I'd guess the average baseweight among thru-hikers this year is a little under 15 lbs. I'd recommend using a frameless pack for baseweights of 10-12 lbs or less, and a frame pack for over 12. 90% of PCT'ers are using frame packs (almost all internal frame), the most popular of which this year is the finely-made ULA Catalyst (which I am carrying from Kennedy Meadows to Lake Tahoe). Everyone seems to love their ULA packs.
Behind the Catalyst in popularity is probably the Golite Pinnacle, which is one of the few frameless packs that can be bought retail. Other popular packs are others in the ULA line, the Golite Jam2, the Gossamer Gear Mariposa Plus, Granite Gear packs, and occasionally some Osprey, Six Moon Designs, and other packs. I have only seen one other person ("Lint") with another Mountain Laurel Designs pack like myself. I highly recommend them. I have not seen anyone with a lighter backpack than myself (not the baseweight, but the backpack itself). I have met one person with a sub-8 lbs baseweight, and she was a girl ("Cat").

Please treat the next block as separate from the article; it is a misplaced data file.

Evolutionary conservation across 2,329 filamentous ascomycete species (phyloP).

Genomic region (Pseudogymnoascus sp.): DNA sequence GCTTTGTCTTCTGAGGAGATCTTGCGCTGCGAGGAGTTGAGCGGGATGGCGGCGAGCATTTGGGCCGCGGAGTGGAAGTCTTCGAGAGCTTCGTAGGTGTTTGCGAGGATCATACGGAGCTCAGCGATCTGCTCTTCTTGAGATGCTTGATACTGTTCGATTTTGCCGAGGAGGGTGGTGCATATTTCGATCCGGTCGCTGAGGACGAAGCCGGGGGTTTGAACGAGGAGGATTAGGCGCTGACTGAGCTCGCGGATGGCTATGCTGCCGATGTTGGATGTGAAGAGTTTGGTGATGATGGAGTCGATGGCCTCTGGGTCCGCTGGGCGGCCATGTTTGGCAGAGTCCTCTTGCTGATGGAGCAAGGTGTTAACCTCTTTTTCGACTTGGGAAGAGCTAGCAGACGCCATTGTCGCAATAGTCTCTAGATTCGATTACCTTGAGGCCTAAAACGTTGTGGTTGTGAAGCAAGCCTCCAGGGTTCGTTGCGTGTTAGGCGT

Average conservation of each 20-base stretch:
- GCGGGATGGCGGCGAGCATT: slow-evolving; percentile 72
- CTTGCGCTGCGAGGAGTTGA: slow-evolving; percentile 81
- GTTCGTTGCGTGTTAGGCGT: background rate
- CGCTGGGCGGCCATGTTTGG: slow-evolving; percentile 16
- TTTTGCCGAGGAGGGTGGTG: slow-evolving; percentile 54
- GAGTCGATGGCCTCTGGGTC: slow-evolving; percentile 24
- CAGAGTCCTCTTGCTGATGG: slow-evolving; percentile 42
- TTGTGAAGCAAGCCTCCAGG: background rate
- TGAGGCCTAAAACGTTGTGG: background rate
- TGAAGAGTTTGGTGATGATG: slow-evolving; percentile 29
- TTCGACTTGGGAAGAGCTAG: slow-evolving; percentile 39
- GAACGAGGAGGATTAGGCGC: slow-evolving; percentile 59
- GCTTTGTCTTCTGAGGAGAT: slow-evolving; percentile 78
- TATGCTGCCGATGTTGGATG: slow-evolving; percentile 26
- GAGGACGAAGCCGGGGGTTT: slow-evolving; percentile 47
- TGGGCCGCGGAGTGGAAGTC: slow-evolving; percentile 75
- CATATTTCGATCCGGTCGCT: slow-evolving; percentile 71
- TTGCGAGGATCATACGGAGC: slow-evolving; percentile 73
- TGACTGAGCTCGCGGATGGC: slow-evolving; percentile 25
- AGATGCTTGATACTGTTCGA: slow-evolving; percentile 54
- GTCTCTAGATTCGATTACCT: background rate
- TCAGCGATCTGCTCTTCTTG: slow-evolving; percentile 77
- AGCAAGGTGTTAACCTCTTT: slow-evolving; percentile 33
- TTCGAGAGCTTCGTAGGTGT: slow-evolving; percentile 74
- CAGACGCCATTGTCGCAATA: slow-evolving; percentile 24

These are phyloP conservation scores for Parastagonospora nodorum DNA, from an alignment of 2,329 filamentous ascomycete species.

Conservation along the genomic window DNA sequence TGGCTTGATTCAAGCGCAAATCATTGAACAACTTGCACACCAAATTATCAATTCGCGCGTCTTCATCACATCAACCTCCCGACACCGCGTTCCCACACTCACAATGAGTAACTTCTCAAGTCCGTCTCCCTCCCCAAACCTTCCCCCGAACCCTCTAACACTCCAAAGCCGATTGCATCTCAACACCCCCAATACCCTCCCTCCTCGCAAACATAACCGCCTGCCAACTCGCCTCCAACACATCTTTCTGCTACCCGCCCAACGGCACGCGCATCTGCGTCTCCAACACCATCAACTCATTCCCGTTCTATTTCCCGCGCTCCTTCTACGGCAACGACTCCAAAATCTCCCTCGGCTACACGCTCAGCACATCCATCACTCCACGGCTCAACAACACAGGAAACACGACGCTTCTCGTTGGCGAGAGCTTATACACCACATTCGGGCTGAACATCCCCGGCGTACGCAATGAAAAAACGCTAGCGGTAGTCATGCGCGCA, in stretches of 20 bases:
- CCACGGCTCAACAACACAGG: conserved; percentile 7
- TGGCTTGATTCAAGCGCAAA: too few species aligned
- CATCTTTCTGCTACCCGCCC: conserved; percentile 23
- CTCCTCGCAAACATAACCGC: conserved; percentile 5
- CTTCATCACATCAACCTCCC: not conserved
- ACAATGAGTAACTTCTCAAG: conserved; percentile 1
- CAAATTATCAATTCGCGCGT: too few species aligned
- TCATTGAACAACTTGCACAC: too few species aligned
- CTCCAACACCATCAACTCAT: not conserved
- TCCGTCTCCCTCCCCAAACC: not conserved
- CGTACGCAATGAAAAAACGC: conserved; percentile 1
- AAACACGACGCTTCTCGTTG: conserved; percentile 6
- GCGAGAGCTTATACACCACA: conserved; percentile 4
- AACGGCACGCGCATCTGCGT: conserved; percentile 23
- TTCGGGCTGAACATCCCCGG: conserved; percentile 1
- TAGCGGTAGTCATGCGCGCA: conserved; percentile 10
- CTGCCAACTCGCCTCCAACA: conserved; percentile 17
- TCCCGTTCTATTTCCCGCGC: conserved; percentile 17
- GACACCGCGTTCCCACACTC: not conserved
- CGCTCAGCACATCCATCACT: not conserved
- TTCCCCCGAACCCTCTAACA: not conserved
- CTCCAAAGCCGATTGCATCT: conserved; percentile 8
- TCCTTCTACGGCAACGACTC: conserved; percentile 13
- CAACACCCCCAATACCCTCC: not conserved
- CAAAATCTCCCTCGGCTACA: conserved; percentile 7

If you can get your baseweight minus pack to under 10 lbs, then you can switch to an ultralight frameless backpack and instantly drop another 2 pounds (a kind of snowball weight-dropping effect). Then, you can walk more miles and have fewer days between resupplies, meaning less food to carry.
I recommend the well-built and minimalist Mountain Laurel Designs and Zpacks backpacks. Their translucent cuben fiber packs are the lightest reasonably durable packs on the market (weighing as little as 6 oz). It may be too late to order an MLD pack for a trek this summer, but Zpacks is accepting orders through the end of MAY and has a turnaround of about a week. If you've got a low baseweight with a 2 or 3 lbs pack, getting a crazy light Zpack mailed to you on the trail is a quick way to drop 2 lbs. The Golite line weighs a pound more than the truly ultralight packs and are not as carefully designed or sewn, but should be sufficient for most hikers. Used ultralight packs can be found at the backpackinglight.com Gear Swap forum. I have bought many things at this forum.
When you're already out on the trail, it may seem like a daunting task to get ahold of some ultralight gear and trade out your equipment, but it can be done. You'll need to take some time online to peruse and order gear and arrange to have it mailed to a resupply point a couple weeks up the trail. You'll probably have to make some phone calls to clarify the shipping address and method.